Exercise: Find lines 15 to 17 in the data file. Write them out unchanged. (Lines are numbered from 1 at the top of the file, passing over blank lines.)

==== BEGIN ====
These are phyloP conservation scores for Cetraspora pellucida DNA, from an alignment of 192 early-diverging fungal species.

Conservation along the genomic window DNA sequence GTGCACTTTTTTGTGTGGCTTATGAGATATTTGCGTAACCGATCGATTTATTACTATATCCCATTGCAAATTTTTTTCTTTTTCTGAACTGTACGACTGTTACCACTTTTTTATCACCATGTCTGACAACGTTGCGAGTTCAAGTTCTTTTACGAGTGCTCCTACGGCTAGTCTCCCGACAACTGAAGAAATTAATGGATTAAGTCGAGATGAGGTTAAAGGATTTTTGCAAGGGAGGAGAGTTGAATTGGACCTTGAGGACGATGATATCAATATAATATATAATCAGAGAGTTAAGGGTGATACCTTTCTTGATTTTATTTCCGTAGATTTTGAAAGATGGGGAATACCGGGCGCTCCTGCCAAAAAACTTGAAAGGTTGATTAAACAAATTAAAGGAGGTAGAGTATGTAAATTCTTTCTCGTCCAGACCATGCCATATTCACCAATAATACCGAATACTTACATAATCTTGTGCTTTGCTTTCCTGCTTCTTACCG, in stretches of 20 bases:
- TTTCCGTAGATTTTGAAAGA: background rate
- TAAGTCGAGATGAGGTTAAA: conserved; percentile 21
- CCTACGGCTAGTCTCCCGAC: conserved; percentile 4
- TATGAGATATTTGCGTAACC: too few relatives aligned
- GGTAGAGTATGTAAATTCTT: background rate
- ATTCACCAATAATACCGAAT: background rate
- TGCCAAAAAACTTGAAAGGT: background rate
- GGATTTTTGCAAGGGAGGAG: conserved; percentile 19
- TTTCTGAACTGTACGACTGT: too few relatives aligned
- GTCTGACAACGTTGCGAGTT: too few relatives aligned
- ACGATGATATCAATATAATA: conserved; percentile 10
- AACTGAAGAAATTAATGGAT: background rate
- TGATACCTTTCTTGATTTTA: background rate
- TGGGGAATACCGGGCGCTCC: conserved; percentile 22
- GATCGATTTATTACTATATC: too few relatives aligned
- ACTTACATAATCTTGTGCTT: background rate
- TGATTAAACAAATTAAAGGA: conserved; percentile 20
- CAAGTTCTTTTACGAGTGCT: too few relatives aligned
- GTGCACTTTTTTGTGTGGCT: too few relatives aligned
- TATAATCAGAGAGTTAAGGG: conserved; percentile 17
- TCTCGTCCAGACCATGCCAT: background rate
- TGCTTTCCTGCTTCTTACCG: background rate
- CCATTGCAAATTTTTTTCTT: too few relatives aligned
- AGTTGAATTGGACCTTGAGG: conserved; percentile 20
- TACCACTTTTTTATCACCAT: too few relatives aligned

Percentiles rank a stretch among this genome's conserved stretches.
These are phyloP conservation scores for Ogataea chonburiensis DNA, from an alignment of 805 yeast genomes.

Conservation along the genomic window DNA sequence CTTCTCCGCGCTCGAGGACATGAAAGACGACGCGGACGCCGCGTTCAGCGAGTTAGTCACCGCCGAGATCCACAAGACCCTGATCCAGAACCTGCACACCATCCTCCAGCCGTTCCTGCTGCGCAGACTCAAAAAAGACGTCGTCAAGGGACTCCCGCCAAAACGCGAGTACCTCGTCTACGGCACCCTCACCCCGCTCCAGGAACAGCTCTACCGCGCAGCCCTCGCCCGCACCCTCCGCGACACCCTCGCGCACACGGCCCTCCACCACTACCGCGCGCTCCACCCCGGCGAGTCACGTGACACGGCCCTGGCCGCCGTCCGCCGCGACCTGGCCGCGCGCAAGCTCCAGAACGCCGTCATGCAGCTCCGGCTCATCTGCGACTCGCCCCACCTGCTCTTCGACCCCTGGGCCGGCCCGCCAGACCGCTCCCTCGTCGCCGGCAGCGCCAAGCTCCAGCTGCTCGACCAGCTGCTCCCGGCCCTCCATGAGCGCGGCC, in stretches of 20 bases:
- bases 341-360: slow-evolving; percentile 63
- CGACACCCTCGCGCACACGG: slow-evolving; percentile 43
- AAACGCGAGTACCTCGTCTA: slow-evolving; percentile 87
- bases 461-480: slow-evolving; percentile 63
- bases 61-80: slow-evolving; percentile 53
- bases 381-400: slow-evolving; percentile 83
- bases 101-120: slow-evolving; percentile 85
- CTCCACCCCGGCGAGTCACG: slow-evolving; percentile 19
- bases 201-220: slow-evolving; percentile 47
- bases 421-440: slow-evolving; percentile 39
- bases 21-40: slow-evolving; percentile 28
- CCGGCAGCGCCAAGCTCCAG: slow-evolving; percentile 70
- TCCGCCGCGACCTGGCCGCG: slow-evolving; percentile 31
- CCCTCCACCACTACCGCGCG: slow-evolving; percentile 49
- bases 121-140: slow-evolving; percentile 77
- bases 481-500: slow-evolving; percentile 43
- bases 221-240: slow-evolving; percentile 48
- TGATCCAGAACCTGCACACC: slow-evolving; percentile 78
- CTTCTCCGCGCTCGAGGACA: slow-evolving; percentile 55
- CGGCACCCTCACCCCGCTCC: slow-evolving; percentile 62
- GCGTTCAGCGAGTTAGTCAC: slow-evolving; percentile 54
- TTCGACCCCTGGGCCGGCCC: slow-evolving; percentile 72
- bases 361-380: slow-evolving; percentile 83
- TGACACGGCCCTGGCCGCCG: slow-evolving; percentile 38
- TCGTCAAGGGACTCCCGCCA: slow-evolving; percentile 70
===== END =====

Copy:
- TGATACCTTTCTTGATTTTA: background rate
- TGGGGAATACCGGGCGCTCC: conserved; percentile 22
- GATCGATTTATTACTATATC: too few relatives aligned